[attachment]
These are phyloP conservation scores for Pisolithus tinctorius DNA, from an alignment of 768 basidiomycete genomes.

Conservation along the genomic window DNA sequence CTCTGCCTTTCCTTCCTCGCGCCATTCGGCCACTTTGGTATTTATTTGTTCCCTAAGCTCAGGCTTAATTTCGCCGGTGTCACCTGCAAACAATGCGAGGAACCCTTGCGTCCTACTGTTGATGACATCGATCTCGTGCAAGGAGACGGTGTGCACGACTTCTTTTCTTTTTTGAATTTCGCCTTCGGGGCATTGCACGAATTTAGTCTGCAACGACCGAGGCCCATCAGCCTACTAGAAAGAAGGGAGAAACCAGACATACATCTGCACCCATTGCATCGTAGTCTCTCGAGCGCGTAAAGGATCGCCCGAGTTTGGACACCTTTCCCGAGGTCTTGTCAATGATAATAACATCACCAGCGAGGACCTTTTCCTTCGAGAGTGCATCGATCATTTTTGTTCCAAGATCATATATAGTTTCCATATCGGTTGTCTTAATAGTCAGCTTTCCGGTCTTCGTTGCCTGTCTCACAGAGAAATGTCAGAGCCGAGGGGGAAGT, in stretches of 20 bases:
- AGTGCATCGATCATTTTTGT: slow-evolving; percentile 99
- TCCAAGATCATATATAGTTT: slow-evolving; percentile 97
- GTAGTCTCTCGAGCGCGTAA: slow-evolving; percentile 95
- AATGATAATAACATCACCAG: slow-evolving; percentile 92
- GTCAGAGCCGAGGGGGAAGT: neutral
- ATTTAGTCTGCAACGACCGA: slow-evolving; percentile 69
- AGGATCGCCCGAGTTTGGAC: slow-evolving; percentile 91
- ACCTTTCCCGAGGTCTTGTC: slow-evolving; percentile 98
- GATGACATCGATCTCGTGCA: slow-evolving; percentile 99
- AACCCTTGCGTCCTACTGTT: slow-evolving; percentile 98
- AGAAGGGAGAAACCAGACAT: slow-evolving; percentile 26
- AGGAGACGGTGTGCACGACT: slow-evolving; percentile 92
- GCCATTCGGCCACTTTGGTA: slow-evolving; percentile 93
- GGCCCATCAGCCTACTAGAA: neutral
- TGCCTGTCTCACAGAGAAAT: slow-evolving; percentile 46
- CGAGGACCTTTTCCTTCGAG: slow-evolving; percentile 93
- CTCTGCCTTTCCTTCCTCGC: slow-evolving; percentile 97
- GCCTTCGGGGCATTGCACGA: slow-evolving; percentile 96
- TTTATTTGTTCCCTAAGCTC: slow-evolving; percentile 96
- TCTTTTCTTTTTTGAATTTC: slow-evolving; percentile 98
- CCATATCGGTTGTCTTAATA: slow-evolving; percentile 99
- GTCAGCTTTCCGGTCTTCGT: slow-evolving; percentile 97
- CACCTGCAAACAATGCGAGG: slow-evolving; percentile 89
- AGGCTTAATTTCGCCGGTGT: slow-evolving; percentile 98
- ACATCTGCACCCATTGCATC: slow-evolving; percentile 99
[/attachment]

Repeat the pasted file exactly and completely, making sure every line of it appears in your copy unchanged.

These are phyloP conservation scores for Pisolithus tinctorius DNA, from an alignment of 768 basidiomycete genomes.

Conservation along the genomic window DNA sequence CTCTGCCTTTCCTTCCTCGCGCCATTCGGCCACTTTGGTATTTATTTGTTCCCTAAGCTCAGGCTTAATTTCGCCGGTGTCACCTGCAAACAATGCGAGGAACCCTTGCGTCCTACTGTTGATGACATCGATCTCGTGCAAGGAGACGGTGTGCACGACTTCTTTTCTTTTTTGAATTTCGCCTTCGGGGCATTGCACGAATTTAGTCTGCAACGACCGAGGCCCATCAGCCTACTAGAAAGAAGGGAGAAACCAGACATACATCTGCACCCATTGCATCGTAGTCTCTCGAGCGCGTAAAGGATCGCCCGAGTTTGGACACCTTTCCCGAGGTCTTGTCAATGATAATAACATCACCAGCGAGGACCTTTTCCTTCGAGAGTGCATCGATCATTTTTGTTCCAAGATCATATATAGTTTCCATATCGGTTGTCTTAATAGTCAGCTTTCCGGTCTTCGTTGCCTGTCTCACAGAGAAATGTCAGAGCCGAGGGGGAAGT, in stretches of 20 bases:
- AGTGCATCGATCATTTTTGT: slow-evolving; percentile 99
- TCCAAGATCATATATAGTTT: slow-evolving; percentile 97
- GTAGTCTCTCGAGCGCGTAA: slow-evolving; percentile 95
- AATGATAATAACATCACCAG: slow-evolving; percentile 92
- GTCAGAGCCGAGGGGGAAGT: neutral
- ATTTAGTCTGCAACGACCGA: slow-evolving; percentile 69
- AGGATCGCCCGAGTTTGGAC: slow-evolving; percentile 91
- ACCTTTCCCGAGGTCTTGTC: slow-evolving; percentile 98
- GATGACATCGATCTCGTGCA: slow-evolving; percentile 99
- AACCCTTGCGTCCTACTGTT: slow-evolving; percentile 98
- AGAAGGGAGAAACCAGACAT: slow-evolving; percentile 26
- AGGAGACGGTGTGCACGACT: slow-evolving; percentile 92
- GCCATTCGGCCACTTTGGTA: slow-evolving; percentile 93
- GGCCCATCAGCCTACTAGAA: neutral
- TGCCTGTCTCACAGAGAAAT: slow-evolving; percentile 46
- CGAGGACCTTTTCCTTCGAG: slow-evolving; percentile 93
- CTCTGCCTTTCCTTCCTCGC: slow-evolving; percentile 97
- GCCTTCGGGGCATTGCACGA: slow-evolving; percentile 96
- TTTATTTGTTCCCTAAGCTC: slow-evolving; percentile 96
- TCTTTTCTTTTTTGAATTTC: slow-evolving; percentile 98
- CCATATCGGTTGTCTTAATA: slow-evolving; percentile 99
- GTCAGCTTTCCGGTCTTCGT: slow-evolving; percentile 97
- CACCTGCAAACAATGCGAGG: slow-evolving; percentile 89
- AGGCTTAATTTCGCCGGTGT: slow-evolving; percentile 98
- ACATCTGCACCCATTGCATC: slow-evolving; percentile 99